Local Inventor Bypasses the PhD and Achieves His Dreams

Robert Petit, at his home with his patented Q-tip case, Fall 2013. Photo courtesy of Maureen Petit
Robert Petit, at his home with his patented Q-tip case, Fall 2013. Photo courtesy of Maureen Petit

By Kylie Tun

“What I love the most is when somebody says, ‘Well that can’t be done.’ As soon as somebody says that to me, I’m gonna do it.”

Next time you stop by your local CVS or any drug store, and you stumble upon the travel section either by mistake or to prepare for that vacation coming up, you’ll see next to the 3oz bottles of Pantene, the “3×4” travel container of Q-tips. Robert Petit, 51, is the inventor of the nifty latch case. Currently living in Grafton, and the owner of 12 patents, he has made an impact on all of our lives. His original design for the Q-tip case was influenced by 8mm cassette tapes.

In his personal home office, Petit often sits and works on his next invention. While he may work all day at a business office, he sometimes brings his work home with him. One of his most recent patents is hanging on the wall as a reminder of his accomplishments and what is to come in the future. This patent was for a dual dispensing valve, which is a device that separates two products, and when the product comes out, the two separate entities come together as one.

There are many memory chips and plausible ideas that sit behind his desk. As he sits in his chair, he plays with a rubber band. After a while, he seems to get more comfortable and sits back as he places his folded hands on his lap in front of him. Even the calendar behind him has different mechanical parts and facts for each month. Outside of the office, he’s a senior mechanical engineer at Perimeter Brand Packaging (PBP).

From across his desk Petit says, “What I enjoy doing is developing plastic parts.” Being in the business for over 25 years, he’s at the highest rank possible for him to still be doing what he loves. Gaining all of this knowledge by spending seven years in each level of his field, he has received more information through experience than he could have ever learned with a book.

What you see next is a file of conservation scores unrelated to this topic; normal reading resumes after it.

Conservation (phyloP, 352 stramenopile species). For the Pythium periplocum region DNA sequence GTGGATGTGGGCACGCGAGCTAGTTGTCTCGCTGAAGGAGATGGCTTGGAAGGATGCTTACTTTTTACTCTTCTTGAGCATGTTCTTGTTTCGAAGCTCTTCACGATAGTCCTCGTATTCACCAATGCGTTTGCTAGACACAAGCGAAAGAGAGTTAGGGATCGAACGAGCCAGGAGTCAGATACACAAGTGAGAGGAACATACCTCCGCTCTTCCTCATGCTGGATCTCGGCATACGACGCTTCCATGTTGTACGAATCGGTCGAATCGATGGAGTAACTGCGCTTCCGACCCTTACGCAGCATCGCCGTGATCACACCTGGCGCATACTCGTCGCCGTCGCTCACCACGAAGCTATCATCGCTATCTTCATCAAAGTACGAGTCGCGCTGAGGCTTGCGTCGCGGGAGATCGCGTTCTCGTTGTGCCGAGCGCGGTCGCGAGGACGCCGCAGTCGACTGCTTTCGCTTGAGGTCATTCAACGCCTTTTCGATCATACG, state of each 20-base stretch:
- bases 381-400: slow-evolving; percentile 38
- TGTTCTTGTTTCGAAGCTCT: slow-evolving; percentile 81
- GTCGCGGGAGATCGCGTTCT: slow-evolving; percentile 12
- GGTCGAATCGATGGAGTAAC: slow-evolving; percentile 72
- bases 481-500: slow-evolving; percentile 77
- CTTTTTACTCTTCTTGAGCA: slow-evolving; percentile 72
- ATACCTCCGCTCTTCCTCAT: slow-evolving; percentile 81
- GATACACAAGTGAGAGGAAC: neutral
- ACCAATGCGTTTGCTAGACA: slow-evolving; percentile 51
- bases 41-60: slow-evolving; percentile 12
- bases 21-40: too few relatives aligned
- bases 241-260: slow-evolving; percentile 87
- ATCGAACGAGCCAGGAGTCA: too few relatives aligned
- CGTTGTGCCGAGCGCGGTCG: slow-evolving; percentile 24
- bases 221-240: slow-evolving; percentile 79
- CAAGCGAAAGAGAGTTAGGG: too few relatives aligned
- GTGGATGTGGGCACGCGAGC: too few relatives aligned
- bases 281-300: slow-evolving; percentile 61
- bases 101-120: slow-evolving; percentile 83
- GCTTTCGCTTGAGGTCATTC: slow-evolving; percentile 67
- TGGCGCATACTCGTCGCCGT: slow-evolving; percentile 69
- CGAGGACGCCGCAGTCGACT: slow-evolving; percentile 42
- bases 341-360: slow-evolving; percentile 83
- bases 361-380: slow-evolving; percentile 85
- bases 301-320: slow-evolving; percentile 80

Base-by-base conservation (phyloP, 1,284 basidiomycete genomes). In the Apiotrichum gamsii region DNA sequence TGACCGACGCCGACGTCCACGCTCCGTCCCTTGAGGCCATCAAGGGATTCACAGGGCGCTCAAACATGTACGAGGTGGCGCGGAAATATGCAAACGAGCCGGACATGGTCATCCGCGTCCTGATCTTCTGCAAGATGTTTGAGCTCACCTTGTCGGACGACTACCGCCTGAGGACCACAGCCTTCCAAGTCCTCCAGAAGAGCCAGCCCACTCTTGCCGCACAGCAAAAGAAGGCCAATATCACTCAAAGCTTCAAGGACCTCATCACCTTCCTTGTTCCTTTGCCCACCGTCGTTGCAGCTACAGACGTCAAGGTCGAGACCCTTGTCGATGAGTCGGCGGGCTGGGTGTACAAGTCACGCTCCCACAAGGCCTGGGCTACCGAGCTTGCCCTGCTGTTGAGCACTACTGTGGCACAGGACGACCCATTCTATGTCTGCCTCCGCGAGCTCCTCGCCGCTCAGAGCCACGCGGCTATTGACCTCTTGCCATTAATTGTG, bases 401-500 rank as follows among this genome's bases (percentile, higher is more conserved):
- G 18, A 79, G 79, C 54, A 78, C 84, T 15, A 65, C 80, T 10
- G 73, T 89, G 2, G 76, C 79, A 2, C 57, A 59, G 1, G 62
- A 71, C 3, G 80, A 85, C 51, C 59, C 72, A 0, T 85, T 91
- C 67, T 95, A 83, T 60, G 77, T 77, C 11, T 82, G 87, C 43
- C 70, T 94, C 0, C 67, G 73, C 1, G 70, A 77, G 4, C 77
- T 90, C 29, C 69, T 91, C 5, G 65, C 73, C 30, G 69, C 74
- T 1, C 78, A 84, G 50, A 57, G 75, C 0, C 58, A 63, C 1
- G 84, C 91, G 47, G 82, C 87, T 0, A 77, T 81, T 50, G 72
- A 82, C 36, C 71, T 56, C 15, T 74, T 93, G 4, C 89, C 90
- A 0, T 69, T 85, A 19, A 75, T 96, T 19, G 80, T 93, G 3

Petit started as a laborer and worked his way up. At this point in his career, he has gained all of the experience he has needed in order to get where he is. Interestingly enough, Petit has patented several things from bike shocks to automobile fasteners without even getting a college degree.

Petit has patented many inventions and has been presented with many job opportunities based on his experience, but it wasn’t always so easy for him. There were times when Petit couldn’t even get an interview because he didn’t have a college degree. No matter what level he was at in the occupation, laborer or manager, there were certain co-workers of his that underestimated him, and gave him a hard time because he didn’t have a PhD. Somehow the absence of a degree made him inadequate compared to someone with one. There was a co-worker from a previous job who told him, “You are not educated enough to do the job.”

Petit said, “He wasn’t a good manager and the group eventually dismantled because it wasn’t doing what it was supposed to.” With Petit’s experience, he doesn’t need to have a PhD to achieve his goals.

Robert Petit, at his home with his patented Q-tip case, Fall 2013. Photo courtesy of Maureen Petit
Robert Petit, at his home with his patented Q-tip case, Fall 2013. Photo courtesy of Maureen Petit
“You look around this world, you look at the richest men in the world- one year of community college: Bill Gates and Steve Jobs,” Petit said. To get the job done, most people need experience before they need a degree. Although Petit didn’t always have the easiest time in his work places, it was determination that got him to where he is today.